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PERFORMANCE | 6 out of 10
Joe Average performance? Check
Car and Driver
strains to provide highway passing power
the five-speed automatic is reluctant to downshift
body roll is minimal and the [Kia] Optima enjoys a balanced feel
Kelley Blue Book
If its looks are boring, TheCarConnection.com finds the 2008 Kia Optima's performance to be even more so.
Cars.com reports this year's Kia Optima is "available with either four-cylinder or V-6 power, and states the "[Kia] Optima's 2.4-liter four-cylinder engine generates 162 horsepower. Also offered is a 185-hp, 2.7-liter V-6."
Kelley Blue Book notes "the Optima's all-aluminum 2.4-liter four-cylinder engine delivers a pleasant character that is involving for the driver. It offers crisp response and decent power." This source also advises that the 2008 Kia Optima's four-cylinder engine "is so good that, on balance, there seems little justification for either the additional expense or the greater fuel consumption of the V6." ConsumerGuide, on the other hand, has serious criticism about the Kia Optima's four-cylinder powerplant, saying it "matches the feel of the V6 in around-town driving, but it strains to provide highway passing power." Edmunds is almost as critical of the V-6: "Between stoplights the 2008 Kia Optima V6 feels plenty powerful, but that engine runs out of steam as the rpm climb...passing power is adequate but unimpressive for a V6 in this class." Edmunds’ advice: "stick with the base four-cylinder engine, as it provides fully adequate performance while keeping the price tag and fuel consumption low."
Cars.com reports, "Available transmissions include a five-speed manual and a five-speed automatic that has a manual-shift mode." Again, there is criticism; ConsumerGuide finds that "with either engine, the automatic transmission's upshifts are occasionally lazy and downshifts can be tardy." Edmunds also observes that the Kia Optima's "five-speed automatic is reluctant to downshift," but adds "there is a manual mode when you want some extra punch."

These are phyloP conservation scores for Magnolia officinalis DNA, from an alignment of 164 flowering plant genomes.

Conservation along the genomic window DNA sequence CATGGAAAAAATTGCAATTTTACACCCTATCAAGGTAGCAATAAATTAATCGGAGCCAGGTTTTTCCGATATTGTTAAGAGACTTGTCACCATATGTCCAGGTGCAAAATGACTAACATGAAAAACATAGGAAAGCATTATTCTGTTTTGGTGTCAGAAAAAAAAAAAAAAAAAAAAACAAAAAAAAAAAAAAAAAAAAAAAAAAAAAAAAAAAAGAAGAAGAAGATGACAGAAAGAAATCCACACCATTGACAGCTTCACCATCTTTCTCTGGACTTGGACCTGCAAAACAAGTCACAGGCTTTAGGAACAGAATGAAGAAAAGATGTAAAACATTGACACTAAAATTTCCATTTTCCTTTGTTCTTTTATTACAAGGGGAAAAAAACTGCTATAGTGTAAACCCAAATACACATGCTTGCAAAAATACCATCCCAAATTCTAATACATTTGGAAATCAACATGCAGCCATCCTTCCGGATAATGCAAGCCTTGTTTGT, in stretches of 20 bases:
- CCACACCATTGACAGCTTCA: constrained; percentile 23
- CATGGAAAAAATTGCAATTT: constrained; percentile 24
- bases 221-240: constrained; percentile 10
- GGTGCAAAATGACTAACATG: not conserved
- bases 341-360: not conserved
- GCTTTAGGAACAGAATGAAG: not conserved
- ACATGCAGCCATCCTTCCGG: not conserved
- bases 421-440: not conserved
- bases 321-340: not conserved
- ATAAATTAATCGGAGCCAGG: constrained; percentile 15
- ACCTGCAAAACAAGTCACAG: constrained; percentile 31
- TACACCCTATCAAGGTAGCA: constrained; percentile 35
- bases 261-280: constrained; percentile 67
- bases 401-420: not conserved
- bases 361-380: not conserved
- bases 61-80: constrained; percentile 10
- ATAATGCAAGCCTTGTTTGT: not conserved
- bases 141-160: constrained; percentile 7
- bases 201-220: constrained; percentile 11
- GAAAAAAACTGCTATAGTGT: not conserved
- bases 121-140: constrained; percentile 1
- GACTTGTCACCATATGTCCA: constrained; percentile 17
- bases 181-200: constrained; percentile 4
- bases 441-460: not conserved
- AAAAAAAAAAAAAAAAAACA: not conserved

Despite Edmunds’ advice on the four-cylinder model, fuel consumption for the small engine seems excessive. ConsumerGuide reports that in their tests, "4-cylinder LXs averaged 19.5 mpg with either transmission," while the "EX V6 averaged 19.7 mpg overall, 24.8 mpg in mostly highway driving."
The 2008 Kia Optima has a quite pleasant ride, though larger bumps can be jarring; it also handles well in routine city driving, with a crisp, responsive steering feel, but it doesn't maintain its poise on fast, curvy back roads. Car and Driver acknowledges that the Kia Optima has "good road manners," but adds that its "sporting pretensions still only pretensions...there is nothing in its persona to tempt enthusiasts." ConsumerGuide reports that the Kia "Optima's suspension ably absorbs most road imperfections, though sharp bumps trigger some float and wallow," adding that it's "no sports sedan, but it is a bit more athletic than the similar Hyundai Sonata." Edmunds comes to a similar conclusion: "This front-wheel-drive sedan is...no hot rod, though its responsive suspension and steering make it reasonably fun to drive around town," but "driven aggressively on back roads, the Optima loses that sporting disposition." Kelley Blue Book nonetheless reports that "movements of the steering wheel are rewarded with crisp reactions into corners, body roll is minimal," therefore concluding that "the Optima enjoys a balanced feel, particularly when you consider it's a modestly-priced front-wheel-drive sedan."
The 2008 Kia Optima may serve you well for the daily commute, but not more than that--and gas mileage is disappointing for a car this size.